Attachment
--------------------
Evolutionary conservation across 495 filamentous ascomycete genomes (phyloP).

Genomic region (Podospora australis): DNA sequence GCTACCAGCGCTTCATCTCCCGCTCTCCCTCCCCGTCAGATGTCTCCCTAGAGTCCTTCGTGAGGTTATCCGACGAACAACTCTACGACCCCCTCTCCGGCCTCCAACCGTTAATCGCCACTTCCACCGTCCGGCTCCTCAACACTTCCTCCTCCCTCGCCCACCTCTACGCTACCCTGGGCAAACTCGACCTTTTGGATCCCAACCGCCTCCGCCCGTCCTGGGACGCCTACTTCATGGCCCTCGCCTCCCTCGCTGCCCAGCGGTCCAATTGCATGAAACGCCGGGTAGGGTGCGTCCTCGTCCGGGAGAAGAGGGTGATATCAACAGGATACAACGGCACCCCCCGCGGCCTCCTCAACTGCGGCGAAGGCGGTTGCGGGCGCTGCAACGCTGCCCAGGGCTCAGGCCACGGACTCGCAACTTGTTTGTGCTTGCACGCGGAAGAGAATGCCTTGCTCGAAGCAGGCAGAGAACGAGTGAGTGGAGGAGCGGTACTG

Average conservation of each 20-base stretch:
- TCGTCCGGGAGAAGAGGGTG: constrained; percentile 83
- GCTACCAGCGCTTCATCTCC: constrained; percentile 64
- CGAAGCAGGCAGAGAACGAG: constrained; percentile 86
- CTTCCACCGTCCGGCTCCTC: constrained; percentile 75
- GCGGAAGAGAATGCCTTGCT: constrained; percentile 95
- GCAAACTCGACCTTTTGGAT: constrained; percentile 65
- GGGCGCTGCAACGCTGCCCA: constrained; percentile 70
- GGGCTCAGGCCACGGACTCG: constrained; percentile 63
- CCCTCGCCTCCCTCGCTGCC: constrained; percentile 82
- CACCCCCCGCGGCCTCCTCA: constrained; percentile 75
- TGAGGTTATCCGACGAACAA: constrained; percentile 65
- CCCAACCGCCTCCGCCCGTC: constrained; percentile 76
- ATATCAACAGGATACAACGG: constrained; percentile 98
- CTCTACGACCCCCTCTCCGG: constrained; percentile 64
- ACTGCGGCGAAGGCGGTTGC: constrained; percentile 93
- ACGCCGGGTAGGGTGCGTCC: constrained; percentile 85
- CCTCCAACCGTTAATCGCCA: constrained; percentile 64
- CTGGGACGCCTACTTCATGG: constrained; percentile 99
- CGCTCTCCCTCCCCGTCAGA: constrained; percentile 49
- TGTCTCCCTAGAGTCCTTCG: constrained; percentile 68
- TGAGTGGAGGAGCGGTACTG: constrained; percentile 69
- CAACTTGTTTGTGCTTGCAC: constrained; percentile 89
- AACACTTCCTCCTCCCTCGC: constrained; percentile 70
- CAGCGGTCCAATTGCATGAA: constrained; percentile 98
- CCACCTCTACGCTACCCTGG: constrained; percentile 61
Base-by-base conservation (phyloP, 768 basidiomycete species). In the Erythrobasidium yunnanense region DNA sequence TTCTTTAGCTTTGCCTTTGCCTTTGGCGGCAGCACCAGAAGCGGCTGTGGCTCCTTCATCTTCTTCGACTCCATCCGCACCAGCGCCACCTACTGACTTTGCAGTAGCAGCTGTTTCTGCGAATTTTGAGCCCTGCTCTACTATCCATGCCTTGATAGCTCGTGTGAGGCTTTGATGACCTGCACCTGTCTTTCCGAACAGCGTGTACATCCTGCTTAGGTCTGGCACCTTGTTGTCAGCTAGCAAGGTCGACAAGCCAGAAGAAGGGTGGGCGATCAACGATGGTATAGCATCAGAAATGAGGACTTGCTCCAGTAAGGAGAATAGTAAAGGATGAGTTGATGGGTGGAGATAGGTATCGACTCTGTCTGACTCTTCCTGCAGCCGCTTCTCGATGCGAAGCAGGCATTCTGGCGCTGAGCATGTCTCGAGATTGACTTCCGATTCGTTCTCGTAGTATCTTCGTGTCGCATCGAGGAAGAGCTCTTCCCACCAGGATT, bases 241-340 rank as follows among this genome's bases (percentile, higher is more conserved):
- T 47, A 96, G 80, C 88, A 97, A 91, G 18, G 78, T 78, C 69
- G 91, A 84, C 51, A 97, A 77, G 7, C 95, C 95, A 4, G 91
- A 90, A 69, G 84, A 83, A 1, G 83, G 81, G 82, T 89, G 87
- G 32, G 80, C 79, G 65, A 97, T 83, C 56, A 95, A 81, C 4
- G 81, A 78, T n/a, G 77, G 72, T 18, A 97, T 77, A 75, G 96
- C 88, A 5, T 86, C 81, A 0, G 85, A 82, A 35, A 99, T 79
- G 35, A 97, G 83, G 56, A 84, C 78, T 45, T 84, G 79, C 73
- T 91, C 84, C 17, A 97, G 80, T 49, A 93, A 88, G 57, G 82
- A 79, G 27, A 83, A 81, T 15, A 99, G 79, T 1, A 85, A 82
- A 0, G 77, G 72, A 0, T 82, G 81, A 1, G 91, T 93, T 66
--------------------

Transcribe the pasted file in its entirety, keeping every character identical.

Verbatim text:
Evolutionary conservation across 495 filamentous ascomycete genomes (phyloP).

Genomic region (Podospora australis): DNA sequence GCTACCAGCGCTTCATCTCCCGCTCTCCCTCCCCGTCAGATGTCTCCCTAGAGTCCTTCGTGAGGTTATCCGACGAACAACTCTACGACCCCCTCTCCGGCCTCCAACCGTTAATCGCCACTTCCACCGTCCGGCTCCTCAACACTTCCTCCTCCCTCGCCCACCTCTACGCTACCCTGGGCAAACTCGACCTTTTGGATCCCAACCGCCTCCGCCCGTCCTGGGACGCCTACTTCATGGCCCTCGCCTCCCTCGCTGCCCAGCGGTCCAATTGCATGAAACGCCGGGTAGGGTGCGTCCTCGTCCGGGAGAAGAGGGTGATATCAACAGGATACAACGGCACCCCCCGCGGCCTCCTCAACTGCGGCGAAGGCGGTTGCGGGCGCTGCAACGCTGCCCAGGGCTCAGGCCACGGACTCGCAACTTGTTTGTGCTTGCACGCGGAAGAGAATGCCTTGCTCGAAGCAGGCAGAGAACGAGTGAGTGGAGGAGCGGTACTG

Average conservation of each 20-base stretch:
- TCGTCCGGGAGAAGAGGGTG: constrained; percentile 83
- GCTACCAGCGCTTCATCTCC: constrained; percentile 64
- CGAAGCAGGCAGAGAACGAG: constrained; percentile 86
- CTTCCACCGTCCGGCTCCTC: constrained; percentile 75
- GCGGAAGAGAATGCCTTGCT: constrained; percentile 95
- GCAAACTCGACCTTTTGGAT: constrained; percentile 65
- GGGCGCTGCAACGCTGCCCA: constrained; percentile 70
- GGGCTCAGGCCACGGACTCG: constrained; percentile 63
- CCCTCGCCTCCCTCGCTGCC: constrained; percentile 82
- CACCCCCCGCGGCCTCCTCA: constrained; percentile 75
- TGAGGTTATCCGACGAACAA: constrained; percentile 65
- CCCAACCGCCTCCGCCCGTC: constrained; percentile 76
- ATATCAACAGGATACAACGG: constrained; percentile 98
- CTCTACGACCCCCTCTCCGG: constrained; percentile 64
- ACTGCGGCGAAGGCGGTTGC: constrained; percentile 93
- ACGCCGGGTAGGGTGCGTCC: constrained; percentile 85
- CCTCCAACCGTTAATCGCCA: constrained; percentile 64
- CTGGGACGCCTACTTCATGG: constrained; percentile 99
- CGCTCTCCCTCCCCGTCAGA: constrained; percentile 49
- TGTCTCCCTAGAGTCCTTCG: constrained; percentile 68
- TGAGTGGAGGAGCGGTACTG: constrained; percentile 69
- CAACTTGTTTGTGCTTGCAC: constrained; percentile 89
- AACACTTCCTCCTCCCTCGC: constrained; percentile 70
- CAGCGGTCCAATTGCATGAA: constrained; percentile 98
- CCACCTCTACGCTACCCTGG: constrained; percentile 61
Base-by-base conservation (phyloP, 768 basidiomycete species). In the Erythrobasidium yunnanense region DNA sequence TTCTTTAGCTTTGCCTTTGCCTTTGGCGGCAGCACCAGAAGCGGCTGTGGCTCCTTCATCTTCTTCGACTCCATCCGCACCAGCGCCACCTACTGACTTTGCAGTAGCAGCTGTTTCTGCGAATTTTGAGCCCTGCTCTACTATCCATGCCTTGATAGCTCGTGTGAGGCTTTGATGACCTGCACCTGTCTTTCCGAACAGCGTGTACATCCTGCTTAGGTCTGGCACCTTGTTGTCAGCTAGCAAGGTCGACAAGCCAGAAGAAGGGTGGGCGATCAACGATGGTATAGCATCAGAAATGAGGACTTGCTCCAGTAAGGAGAATAGTAAAGGATGAGTTGATGGGTGGAGATAGGTATCGACTCTGTCTGACTCTTCCTGCAGCCGCTTCTCGATGCGAAGCAGGCATTCTGGCGCTGAGCATGTCTCGAGATTGACTTCCGATTCGTTCTCGTAGTATCTTCGTGTCGCATCGAGGAAGAGCTCTTCCCACCAGGATT, bases 241-340 rank as follows among this genome's bases (percentile, higher is more conserved):
- T 47, A 96, G 80, C 88, A 97, A 91, G 18, G 78, T 78, C 69
- G 91, A 84, C 51, A 97, A 77, G 7, C 95, C 95, A 4, G 91
- A 90, A 69, G 84, A 83, A 1, G 83, G 81, G 82, T 89, G 87
- G 32, G 80, C 79, G 65, A 97, T 83, C 56, A 95, A 81, C 4
- G 81, A 78, T n/a, G 77, G 72, T 18, A 97, T 77, A 75, G 96
- C 88, A 5, T 86, C 81, A 0, G 85, A 82, A 35, A 99, T 79
- G 35, A 97, G 83, G 56, A 84, C 78, T 45, T 84, G 79, C 73
- T 91, C 84, C 17, A 97, G 80, T 49, A 93, A 88, G 57, G 82
- A 79, G 27, A 83, A 81, T 15, A 99, G 79, T 1, A 85, A 82
- A 0, G 77, G 72, A 0, T 82, G 81, A 1, G 91, T 93, T 66